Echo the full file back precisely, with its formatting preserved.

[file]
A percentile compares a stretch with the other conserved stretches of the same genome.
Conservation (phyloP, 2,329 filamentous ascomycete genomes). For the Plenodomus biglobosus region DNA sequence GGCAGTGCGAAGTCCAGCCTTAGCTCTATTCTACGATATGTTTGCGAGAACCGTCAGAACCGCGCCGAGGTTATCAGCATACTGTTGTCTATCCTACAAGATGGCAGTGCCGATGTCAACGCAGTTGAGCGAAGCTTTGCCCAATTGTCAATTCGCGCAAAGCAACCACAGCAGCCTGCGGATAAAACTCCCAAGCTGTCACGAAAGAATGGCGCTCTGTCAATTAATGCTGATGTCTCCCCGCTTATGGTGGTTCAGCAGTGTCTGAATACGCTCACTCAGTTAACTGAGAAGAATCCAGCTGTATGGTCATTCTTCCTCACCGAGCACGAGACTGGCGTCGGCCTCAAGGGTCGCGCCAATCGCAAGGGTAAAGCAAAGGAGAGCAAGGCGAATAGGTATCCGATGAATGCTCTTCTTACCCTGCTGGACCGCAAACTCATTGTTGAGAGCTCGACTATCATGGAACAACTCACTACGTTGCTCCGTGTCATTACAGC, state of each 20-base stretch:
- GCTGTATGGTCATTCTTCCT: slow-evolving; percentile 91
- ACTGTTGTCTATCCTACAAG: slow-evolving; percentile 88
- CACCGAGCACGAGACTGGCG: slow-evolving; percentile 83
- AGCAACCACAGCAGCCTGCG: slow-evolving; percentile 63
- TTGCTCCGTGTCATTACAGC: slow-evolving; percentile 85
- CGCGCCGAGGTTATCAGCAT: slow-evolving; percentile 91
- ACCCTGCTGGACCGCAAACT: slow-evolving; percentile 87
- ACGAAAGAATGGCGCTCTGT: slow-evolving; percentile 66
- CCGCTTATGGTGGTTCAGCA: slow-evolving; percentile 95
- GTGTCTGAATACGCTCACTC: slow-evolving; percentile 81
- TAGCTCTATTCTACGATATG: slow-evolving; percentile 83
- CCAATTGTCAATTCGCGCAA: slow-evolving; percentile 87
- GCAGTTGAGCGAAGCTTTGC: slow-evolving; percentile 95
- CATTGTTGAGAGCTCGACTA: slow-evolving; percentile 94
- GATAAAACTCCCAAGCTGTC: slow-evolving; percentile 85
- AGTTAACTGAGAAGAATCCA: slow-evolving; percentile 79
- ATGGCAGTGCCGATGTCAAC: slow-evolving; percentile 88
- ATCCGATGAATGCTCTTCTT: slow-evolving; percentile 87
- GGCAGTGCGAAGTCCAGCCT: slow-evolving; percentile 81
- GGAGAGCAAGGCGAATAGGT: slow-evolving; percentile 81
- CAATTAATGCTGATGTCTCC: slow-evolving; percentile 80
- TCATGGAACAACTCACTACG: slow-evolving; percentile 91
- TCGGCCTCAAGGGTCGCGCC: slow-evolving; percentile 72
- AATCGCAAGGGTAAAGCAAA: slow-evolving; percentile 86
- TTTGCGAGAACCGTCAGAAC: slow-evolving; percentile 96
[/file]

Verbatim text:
A percentile compares a stretch with the other conserved stretches of the same genome.
Conservation (phyloP, 2,329 filamentous ascomycete genomes). For the Plenodomus biglobosus region DNA sequence GGCAGTGCGAAGTCCAGCCTTAGCTCTATTCTACGATATGTTTGCGAGAACCGTCAGAACCGCGCCGAGGTTATCAGCATACTGTTGTCTATCCTACAAGATGGCAGTGCCGATGTCAACGCAGTTGAGCGAAGCTTTGCCCAATTGTCAATTCGCGCAAAGCAACCACAGCAGCCTGCGGATAAAACTCCCAAGCTGTCACGAAAGAATGGCGCTCTGTCAATTAATGCTGATGTCTCCCCGCTTATGGTGGTTCAGCAGTGTCTGAATACGCTCACTCAGTTAACTGAGAAGAATCCAGCTGTATGGTCATTCTTCCTCACCGAGCACGAGACTGGCGTCGGCCTCAAGGGTCGCGCCAATCGCAAGGGTAAAGCAAAGGAGAGCAAGGCGAATAGGTATCCGATGAATGCTCTTCTTACCCTGCTGGACCGCAAACTCATTGTTGAGAGCTCGACTATCATGGAACAACTCACTACGTTGCTCCGTGTCATTACAGC, state of each 20-base stretch:
- GCTGTATGGTCATTCTTCCT: slow-evolving; percentile 91
- ACTGTTGTCTATCCTACAAG: slow-evolving; percentile 88
- CACCGAGCACGAGACTGGCG: slow-evolving; percentile 83
- AGCAACCACAGCAGCCTGCG: slow-evolving; percentile 63
- TTGCTCCGTGTCATTACAGC: slow-evolving; percentile 85
- CGCGCCGAGGTTATCAGCAT: slow-evolving; percentile 91
- ACCCTGCTGGACCGCAAACT: slow-evolving; percentile 87
- ACGAAAGAATGGCGCTCTGT: slow-evolving; percentile 66
- CCGCTTATGGTGGTTCAGCA: slow-evolving; percentile 95
- GTGTCTGAATACGCTCACTC: slow-evolving; percentile 81
- TAGCTCTATTCTACGATATG: slow-evolving; percentile 83
- CCAATTGTCAATTCGCGCAA: slow-evolving; percentile 87
- GCAGTTGAGCGAAGCTTTGC: slow-evolving; percentile 95
- CATTGTTGAGAGCTCGACTA: slow-evolving; percentile 94
- GATAAAACTCCCAAGCTGTC: slow-evolving; percentile 85
- AGTTAACTGAGAAGAATCCA: slow-evolving; percentile 79
- ATGGCAGTGCCGATGTCAAC: slow-evolving; percentile 88
- ATCCGATGAATGCTCTTCTT: slow-evolving; percentile 87
- GGCAGTGCGAAGTCCAGCCT: slow-evolving; percentile 81
- GGAGAGCAAGGCGAATAGGT: slow-evolving; percentile 81
- CAATTAATGCTGATGTCTCC: slow-evolving; percentile 80
- TCATGGAACAACTCACTACG: slow-evolving; percentile 91
- TCGGCCTCAAGGGTCGCGCC: slow-evolving; percentile 72
- AATCGCAAGGGTAAAGCAAA: slow-evolving; percentile 86
- TTTGCGAGAACCGTCAGAAC: slow-evolving; percentile 96